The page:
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Compr Psychiatry. 2019 Feb 22;91:6-12. doi: 10.1016/j.comppsych.2019.02.006. [Epub ahead of print]

Sleep disturbances in schizophrenia spectrum and bipolar disorders - a transdiagnostic perspective.

Author information

1
NORMENT, KG Jebsen Center for Psychosis Research, Division of Mental Health and Addiction, Oslo University Hospital & Institute of Clinical Medicine, University of Oslo, Norway. Electronic address: j.f.anderssen@medisin.uio.no.
2
NORMENT, KG Jebsen Center for Psychosis Research, Division of Mental Health and Addiction, Oslo University Hospital & Institute of Clinical Medicine, University of Oslo, Norway; Early Intervention in Psychosis Advisory Unit for South East Norway, Division of Mental Health and Addiction, Oslo University Hospital Trust, Norway.
3
NORMENT, KG Jebsen Center for Psychosis Research, Division of Mental Health and Addiction, Oslo University Hospital & Institute of Clinical Medicine, University of Oslo, Norway.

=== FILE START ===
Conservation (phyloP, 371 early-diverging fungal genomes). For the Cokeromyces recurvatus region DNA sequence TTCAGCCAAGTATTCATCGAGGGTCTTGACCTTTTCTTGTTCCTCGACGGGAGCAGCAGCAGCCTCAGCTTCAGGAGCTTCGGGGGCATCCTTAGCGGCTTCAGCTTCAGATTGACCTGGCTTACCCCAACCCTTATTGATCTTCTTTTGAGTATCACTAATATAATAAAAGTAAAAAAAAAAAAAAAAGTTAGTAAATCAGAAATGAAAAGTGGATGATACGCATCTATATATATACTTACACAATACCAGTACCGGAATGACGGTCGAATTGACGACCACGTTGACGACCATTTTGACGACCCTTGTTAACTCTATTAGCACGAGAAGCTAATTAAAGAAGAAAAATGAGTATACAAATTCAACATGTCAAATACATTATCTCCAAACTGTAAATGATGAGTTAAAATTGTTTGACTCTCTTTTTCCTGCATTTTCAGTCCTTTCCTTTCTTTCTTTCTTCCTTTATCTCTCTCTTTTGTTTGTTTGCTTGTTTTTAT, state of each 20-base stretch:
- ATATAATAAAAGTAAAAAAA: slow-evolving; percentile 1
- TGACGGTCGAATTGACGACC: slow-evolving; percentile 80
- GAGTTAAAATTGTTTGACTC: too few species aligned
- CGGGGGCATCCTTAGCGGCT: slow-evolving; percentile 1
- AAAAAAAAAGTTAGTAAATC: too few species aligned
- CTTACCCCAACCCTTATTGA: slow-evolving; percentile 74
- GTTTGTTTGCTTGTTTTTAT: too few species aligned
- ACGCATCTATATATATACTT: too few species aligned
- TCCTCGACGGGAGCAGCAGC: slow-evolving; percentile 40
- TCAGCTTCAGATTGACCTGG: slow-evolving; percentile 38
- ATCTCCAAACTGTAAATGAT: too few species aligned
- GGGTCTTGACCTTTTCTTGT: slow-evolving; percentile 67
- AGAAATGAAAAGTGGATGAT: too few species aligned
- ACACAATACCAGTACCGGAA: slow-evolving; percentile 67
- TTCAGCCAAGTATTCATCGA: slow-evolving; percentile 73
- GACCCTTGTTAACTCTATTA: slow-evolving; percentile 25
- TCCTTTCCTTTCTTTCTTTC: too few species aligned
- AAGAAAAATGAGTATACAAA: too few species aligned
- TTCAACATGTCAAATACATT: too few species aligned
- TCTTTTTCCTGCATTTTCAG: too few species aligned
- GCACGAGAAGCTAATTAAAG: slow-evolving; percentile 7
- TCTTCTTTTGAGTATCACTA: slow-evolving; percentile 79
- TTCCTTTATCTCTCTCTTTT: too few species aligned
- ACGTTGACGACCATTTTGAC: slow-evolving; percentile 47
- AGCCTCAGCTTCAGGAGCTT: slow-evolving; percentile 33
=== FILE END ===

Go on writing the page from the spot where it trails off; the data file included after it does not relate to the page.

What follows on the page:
4
Early Intervention in Psychosis Advisory Unit for South East Norway, Division of Mental Health and Addiction, Oslo University Hospital Trust, Norway.

Abstract

BACKGROUND:

Sleep disturbances are prevalent in severe mental disorders but their type and frequency across diagnostic categories has not been investigated in large scale studies.

METHODS:

Participants with Schizophrenia spectrum disorders (SCZ, (N = 617)), Bipolar disorders (BD, (N = 440)), and Healthy Controls (HC, (N = 173)) were included in the study. Sleep disturbances (insomnia, hypersomnia and delayed sleep phase) were identified based on items from the Inventory of Depressive Symptoms - Clinician rated scale. Clinical symptoms were assessed with the Positive and Negative Syndrome scale and level of functioning with the Global assessment of Functioning scale.

RESULTS:

The rate of any sleep disturbance was 78% in SZ, 69% in BD and 39% in HC. Insomnia was the most frequently reported sleep disturbance across all groups. Both diagnostic groups reported significantly more of any sleep disturbances than HC (P < 0.001). Having a sleep disturbance was associated with more severe negative and depressive symptoms and with lower functioning across diagnostic groups (P < 0.001, η2 = 0.0071). Hypersomnia was the only sleep disturbance associated with previous treatment history.

CONCLUSION:

Sleep disturbances, including insomnia, hypersomnia and delayed sleep phase, are frequent in SCZ and BD, and associated with more severe clinical symptomatology across diagnostic groups. This suggests that sleep disturbance is a clinically relevant transdiagnostic phenomenon.

KEYWORDS:

Bipolar disorders; Healthy controls; Schizophrenia; Sleep disturbances

PMID:
30856497
DOI:
10.1016/j.comppsych.2019.02.006
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